The U.N. chief called for Lebanon’s parliamentary elections on May 15 to be “free, fair transparent and inclusive” in a report circulated Wednesday and urged the quick formation of a government afterward that gives priority to implementing reforms addressing the country’s multiple crises.
Secretary-General Antonio Guterres said in the report to the U.N. Security Council that political polarization in the country has deepened and the Lebanese people “are struggling daily to meet basic essential needs.”
He pointed to frequent protests across the country sparked by “public frustration with the political situation and the economic and financial crisis.”
The May 15 elections for parliament are the first since Lebanon’s economic meltdown began in late 2019. The government’s factions have done virtually nothing to address the collapse, leaving Lebanese to fend for themselves as they plunge into poverty, without electricity, medicine, garbage collection or any other semblance of normal life.
The elections in Lebanon will take place on May 15 with candidates competing in 15 districts in all of the governorates and districts to select new representatives for 128 parliamentary seats.
Parliamentary elections take place in Lebanon every four years.
The electoral system works on a confessional basis, and sees Lebanon’s religious communities vote in a proportional representation system.
Critics say the sectarian nature of the voting system has been one of the reasons for Lebanon’s inability to effect change through the ballot box and its entrenched political elite.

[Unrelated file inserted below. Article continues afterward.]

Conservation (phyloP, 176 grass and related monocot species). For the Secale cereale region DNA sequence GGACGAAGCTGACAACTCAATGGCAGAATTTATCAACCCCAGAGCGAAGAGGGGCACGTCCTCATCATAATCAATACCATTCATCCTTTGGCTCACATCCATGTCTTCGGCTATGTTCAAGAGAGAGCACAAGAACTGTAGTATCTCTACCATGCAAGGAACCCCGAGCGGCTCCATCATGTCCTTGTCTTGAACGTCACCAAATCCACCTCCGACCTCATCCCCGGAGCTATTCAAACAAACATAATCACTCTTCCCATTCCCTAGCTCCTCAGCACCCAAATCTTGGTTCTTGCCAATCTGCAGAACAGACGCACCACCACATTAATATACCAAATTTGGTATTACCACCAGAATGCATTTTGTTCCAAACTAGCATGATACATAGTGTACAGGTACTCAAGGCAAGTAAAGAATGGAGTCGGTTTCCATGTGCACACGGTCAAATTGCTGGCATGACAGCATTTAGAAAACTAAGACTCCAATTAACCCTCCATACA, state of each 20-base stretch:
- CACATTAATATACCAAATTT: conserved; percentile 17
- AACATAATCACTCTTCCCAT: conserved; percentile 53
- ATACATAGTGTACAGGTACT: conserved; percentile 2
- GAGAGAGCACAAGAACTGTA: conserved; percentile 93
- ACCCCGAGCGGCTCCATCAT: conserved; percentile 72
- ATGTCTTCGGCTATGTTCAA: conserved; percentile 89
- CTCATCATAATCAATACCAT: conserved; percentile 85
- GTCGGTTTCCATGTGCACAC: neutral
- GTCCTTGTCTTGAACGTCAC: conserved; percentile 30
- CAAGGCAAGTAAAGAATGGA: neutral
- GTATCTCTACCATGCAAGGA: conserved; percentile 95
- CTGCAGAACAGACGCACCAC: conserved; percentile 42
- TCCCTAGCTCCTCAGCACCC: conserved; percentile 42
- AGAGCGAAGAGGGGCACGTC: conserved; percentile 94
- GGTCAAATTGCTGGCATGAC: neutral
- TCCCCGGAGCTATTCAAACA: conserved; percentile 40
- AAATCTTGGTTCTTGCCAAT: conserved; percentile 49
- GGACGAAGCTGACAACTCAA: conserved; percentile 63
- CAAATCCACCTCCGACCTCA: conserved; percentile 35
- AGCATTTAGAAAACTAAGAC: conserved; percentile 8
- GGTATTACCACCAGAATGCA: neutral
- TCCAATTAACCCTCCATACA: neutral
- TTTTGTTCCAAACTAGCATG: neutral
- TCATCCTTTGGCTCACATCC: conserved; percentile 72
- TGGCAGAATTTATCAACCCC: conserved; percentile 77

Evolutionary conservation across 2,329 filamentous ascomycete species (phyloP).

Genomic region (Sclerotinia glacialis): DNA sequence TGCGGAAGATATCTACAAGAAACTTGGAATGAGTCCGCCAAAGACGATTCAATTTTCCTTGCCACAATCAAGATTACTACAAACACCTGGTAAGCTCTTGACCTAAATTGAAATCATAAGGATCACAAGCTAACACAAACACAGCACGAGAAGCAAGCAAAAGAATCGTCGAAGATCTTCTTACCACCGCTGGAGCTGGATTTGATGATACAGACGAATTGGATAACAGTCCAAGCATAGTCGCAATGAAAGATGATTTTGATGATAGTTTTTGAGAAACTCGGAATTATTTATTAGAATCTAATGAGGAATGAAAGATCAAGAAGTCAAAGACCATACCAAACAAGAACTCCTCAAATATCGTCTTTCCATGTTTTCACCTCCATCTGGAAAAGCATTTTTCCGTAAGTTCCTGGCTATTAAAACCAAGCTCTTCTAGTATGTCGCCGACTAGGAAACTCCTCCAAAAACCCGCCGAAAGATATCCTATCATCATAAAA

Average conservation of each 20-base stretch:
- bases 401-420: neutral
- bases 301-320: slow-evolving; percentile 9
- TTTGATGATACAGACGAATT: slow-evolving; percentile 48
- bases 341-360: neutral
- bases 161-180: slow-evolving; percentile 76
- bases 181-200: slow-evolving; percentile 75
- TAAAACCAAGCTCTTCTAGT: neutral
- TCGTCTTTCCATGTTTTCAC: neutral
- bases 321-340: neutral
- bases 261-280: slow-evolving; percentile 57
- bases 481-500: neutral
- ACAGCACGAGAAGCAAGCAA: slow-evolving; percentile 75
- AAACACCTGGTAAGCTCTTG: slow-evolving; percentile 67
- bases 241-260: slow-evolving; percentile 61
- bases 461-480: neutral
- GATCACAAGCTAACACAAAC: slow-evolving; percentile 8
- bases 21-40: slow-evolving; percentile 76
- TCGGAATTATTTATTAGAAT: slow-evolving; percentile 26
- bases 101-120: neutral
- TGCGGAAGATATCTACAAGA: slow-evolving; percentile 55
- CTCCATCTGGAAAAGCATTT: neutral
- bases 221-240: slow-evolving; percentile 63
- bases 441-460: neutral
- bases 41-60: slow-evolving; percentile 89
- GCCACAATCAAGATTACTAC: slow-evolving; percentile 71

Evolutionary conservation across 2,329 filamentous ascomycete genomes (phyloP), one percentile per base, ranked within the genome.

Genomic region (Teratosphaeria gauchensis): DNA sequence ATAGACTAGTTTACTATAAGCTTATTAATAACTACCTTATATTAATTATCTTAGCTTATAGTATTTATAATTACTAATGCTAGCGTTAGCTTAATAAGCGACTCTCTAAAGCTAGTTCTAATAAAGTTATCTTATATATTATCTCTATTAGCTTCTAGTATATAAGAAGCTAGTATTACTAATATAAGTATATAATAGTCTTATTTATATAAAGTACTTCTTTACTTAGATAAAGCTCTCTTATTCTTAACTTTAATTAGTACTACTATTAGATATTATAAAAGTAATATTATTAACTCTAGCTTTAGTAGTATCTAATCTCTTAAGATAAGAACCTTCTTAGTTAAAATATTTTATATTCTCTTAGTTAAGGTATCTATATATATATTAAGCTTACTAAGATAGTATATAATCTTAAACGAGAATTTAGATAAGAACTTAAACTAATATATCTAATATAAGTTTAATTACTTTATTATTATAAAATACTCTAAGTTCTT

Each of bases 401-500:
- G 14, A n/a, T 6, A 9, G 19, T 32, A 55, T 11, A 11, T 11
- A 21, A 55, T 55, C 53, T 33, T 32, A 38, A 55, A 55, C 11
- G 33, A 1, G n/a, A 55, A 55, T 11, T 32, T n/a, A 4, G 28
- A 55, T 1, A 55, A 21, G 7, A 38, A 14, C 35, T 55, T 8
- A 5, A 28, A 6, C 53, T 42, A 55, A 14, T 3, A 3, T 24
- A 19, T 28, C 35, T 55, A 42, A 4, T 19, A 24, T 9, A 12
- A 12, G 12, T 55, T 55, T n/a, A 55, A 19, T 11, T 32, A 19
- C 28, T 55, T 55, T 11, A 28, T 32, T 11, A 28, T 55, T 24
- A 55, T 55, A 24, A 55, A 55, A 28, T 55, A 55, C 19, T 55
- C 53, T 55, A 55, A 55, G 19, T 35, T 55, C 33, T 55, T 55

In Lebanon, the president must always be a Maronite Christian, the prime minister a Sunni and the speaker of parliament a Shia.
The term of the current parliament, elected four years ago, will end on May 21.
The code of conduct for candidates and media outlets comes into force 24 hours before the vote.
All means of invitation, intimidation and sectarian polarization have been used by the ruling parties to ensure their continuation in parliament, defeating tireless attempts by the opposition to turn the tables.
Regions with Christian influence top the list of candidates, with 269 registered in Mount Lebanon and 292 in the north.
The south, a region with a Shiite majority, has the lowest rate of candidacy, with just 105 standing, while Beirut registered 174 and the Bekaa region 203.
The small Mediterranean country is currently facing the worst economic crisis in its modern history, amid a financial meltdown that saw the country’s currency lose more than 90 percent of its value since 2019.
It has since triggered high inflation and shortages of fuel, medicine, food and other commodities.
In early April, the country reached a staff-level agreement with the International Monetary Fund (IMF) to release around $3 billion of financial assistance in return for a series of key structural reforms – which the incoming government will be tasked with implementing.
More than 70 percent of the population in Lebanon now lives below the poverty line, according to the UN.